GM said it will be an all-electric carmaker one day and has partnered with Nikola Corp. on making an all-electric Badger heavy-duty pickup for Nikola. Here is GM’s Design Dome in Warren, Michigan where GM hosted a week-long event on its EV technology earlier this year. (Photo: General Motors)
General Motors has pushed back the closing date on its pending partnership with Nikola Corp., most likely to renegotiate the terms after Nikola’s stock price has plummeted.
The Phoenix-based electric-truck company faces allegations of fraud, but GM has said it intends to complete the deal with the company.
On Tuesday, GM issued a statement that read: “Our transaction with Nikola has not closed. We are continuing our discussions with Nikola and will provide further updates when appropriate or required.”
GM was tentatively due to close on a 10-year deal Wednesday. The deal would allow GM to share technology and parts with Nikola in exchange for stock and achieving other cost savings.
But that Sept. 30 closing date was always just an “anticipated” date, according to Nikola’s U.S. Securities and Exchange filing. The filing also said: “The subscription agreement may be terminated by either the company or GM Holdings if the closing has not occurred by December 3, 2020.”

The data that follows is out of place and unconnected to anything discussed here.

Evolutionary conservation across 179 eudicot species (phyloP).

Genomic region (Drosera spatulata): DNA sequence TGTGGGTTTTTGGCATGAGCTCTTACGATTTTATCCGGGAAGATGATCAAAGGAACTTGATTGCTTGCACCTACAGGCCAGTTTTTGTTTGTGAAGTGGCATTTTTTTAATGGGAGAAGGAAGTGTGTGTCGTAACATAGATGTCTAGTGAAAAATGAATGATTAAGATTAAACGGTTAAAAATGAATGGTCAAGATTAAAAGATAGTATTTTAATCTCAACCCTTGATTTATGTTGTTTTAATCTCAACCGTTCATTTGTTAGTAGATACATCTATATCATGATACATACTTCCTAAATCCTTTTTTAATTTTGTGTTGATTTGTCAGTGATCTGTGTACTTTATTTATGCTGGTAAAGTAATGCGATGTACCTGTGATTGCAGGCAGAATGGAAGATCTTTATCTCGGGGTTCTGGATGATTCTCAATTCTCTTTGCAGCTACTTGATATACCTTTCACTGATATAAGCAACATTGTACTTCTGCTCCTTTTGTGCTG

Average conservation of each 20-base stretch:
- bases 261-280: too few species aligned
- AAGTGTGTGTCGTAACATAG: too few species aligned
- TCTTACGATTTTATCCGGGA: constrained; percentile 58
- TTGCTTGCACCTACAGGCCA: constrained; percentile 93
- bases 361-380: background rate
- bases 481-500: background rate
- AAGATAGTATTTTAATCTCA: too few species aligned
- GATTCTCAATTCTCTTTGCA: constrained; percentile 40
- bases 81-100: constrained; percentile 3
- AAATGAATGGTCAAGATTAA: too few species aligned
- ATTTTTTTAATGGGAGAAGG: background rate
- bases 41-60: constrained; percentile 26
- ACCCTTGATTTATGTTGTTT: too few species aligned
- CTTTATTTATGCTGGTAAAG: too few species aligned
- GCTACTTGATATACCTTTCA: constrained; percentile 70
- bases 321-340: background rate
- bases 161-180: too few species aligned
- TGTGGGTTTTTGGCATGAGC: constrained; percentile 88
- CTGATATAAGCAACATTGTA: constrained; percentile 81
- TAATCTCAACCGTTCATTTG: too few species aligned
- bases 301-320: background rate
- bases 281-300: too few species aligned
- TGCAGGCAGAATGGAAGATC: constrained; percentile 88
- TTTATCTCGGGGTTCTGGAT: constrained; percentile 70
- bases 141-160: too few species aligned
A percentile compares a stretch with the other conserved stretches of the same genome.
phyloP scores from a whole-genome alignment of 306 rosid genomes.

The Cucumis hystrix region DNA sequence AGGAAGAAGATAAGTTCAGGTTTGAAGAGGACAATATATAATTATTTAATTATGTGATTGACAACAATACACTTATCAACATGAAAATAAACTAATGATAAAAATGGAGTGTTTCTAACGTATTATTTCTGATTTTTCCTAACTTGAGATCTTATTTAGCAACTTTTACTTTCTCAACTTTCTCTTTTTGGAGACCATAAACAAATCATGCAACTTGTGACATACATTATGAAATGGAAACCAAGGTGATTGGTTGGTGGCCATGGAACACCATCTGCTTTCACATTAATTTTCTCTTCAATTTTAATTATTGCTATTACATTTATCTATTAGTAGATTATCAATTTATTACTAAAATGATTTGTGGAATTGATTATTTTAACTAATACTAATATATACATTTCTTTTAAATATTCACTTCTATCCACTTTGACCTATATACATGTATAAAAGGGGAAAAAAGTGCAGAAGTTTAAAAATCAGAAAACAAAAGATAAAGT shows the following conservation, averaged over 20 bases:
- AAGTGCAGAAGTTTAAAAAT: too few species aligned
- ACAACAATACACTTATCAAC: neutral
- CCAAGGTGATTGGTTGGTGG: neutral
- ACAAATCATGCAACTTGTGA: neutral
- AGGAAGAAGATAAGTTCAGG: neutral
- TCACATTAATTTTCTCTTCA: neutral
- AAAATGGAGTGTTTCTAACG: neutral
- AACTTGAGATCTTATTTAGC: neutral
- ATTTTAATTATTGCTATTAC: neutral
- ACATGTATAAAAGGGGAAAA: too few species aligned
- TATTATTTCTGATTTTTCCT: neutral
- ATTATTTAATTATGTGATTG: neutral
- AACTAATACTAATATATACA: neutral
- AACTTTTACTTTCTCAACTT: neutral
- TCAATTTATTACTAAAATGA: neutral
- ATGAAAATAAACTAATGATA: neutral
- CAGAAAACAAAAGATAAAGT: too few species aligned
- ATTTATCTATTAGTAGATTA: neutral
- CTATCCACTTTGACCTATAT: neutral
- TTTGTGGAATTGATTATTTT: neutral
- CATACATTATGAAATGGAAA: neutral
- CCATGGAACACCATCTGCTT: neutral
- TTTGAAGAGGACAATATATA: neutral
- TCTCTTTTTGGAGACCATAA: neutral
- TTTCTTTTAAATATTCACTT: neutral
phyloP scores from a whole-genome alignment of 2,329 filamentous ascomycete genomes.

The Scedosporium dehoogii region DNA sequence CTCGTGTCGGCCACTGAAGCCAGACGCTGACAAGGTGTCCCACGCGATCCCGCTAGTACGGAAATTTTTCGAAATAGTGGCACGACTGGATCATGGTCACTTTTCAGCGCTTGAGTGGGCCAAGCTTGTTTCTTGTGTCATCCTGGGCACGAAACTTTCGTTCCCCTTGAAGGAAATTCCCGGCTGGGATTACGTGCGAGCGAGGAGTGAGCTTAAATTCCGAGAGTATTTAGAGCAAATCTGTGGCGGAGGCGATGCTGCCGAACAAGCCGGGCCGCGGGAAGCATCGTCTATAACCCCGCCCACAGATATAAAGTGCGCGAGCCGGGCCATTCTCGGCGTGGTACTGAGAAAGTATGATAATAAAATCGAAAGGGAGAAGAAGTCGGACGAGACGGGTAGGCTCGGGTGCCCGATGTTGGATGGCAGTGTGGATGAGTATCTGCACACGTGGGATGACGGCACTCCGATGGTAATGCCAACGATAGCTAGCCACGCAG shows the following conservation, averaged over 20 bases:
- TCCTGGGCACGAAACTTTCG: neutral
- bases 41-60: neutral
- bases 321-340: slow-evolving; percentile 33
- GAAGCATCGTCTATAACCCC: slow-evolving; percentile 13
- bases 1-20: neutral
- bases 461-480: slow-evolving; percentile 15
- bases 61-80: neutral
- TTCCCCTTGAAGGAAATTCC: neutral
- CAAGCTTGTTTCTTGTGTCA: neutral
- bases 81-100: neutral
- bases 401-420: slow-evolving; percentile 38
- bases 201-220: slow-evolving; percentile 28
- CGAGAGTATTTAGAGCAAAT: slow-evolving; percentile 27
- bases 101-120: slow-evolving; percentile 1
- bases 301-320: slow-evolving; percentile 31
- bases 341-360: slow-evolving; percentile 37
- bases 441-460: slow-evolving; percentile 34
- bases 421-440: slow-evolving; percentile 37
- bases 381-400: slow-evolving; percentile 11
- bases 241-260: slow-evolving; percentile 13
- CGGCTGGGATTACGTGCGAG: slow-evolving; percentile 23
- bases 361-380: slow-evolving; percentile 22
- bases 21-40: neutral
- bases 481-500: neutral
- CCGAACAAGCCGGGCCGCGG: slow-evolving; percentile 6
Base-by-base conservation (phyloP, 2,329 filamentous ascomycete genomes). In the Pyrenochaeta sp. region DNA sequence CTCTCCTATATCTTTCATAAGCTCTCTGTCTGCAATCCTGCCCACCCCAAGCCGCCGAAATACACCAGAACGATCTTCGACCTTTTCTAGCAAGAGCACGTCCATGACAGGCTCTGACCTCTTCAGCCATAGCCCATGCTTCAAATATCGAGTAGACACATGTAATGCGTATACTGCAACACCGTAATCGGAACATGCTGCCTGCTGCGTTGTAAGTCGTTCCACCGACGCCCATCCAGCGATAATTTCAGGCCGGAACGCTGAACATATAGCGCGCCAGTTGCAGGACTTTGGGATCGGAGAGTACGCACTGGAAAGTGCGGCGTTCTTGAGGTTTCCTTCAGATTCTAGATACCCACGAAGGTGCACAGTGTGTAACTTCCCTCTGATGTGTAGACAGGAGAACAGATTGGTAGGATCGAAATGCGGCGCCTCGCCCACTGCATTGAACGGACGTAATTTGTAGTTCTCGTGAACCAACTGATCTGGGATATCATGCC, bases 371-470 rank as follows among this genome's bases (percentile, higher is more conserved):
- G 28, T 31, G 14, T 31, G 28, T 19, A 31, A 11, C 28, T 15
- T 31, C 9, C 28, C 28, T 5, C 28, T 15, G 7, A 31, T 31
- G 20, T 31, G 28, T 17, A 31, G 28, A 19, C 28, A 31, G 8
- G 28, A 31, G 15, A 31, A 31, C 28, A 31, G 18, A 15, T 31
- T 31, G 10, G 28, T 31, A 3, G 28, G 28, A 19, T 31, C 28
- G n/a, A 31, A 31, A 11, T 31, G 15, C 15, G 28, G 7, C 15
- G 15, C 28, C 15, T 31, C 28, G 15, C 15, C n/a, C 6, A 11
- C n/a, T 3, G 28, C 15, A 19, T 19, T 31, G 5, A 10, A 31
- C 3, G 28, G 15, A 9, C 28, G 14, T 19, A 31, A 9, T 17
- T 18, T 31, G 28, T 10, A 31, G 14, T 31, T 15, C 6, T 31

Some analysts have questioned whether GM should do a deal, or at least renegotiate its original deal with Nikola, after a short seller’s report alleged Nikola had committed “intricate fraud” in the past.
Even before that report, Bloomberg had reported that when Nikola showed its Nikola One tractor-trailer in 2016, Nikola falsely said that it was a working prototype even though it was non-running and missing essential parts.
To add to that, recent published reports say Nikola founder Trevor Milton, who resigned Sept. 21, is accused by two woman of allegedly sexually assaulting them when they were under the age of 18. He has denied both allegations.
‘Further mass selling’
“Given how far Nikola’s equity has fallen, Milton leaving, and a fraud investigation, I can’t imagine GM is fine with the original terms of the deal anymore and I suspect they are looking for a lot more Nikola equity,” Morningstar’s David Whiston said. “They may get it too because if GM walks away, then I believe that news would likely cause further mass selling off of Nikola’s stock.”
A GM spokesman declined to comment beyond the statement the company put out Tuesday and GM is providing no new target date for closure beyond the stated SEC filing that provides the Dec. 3 deadline.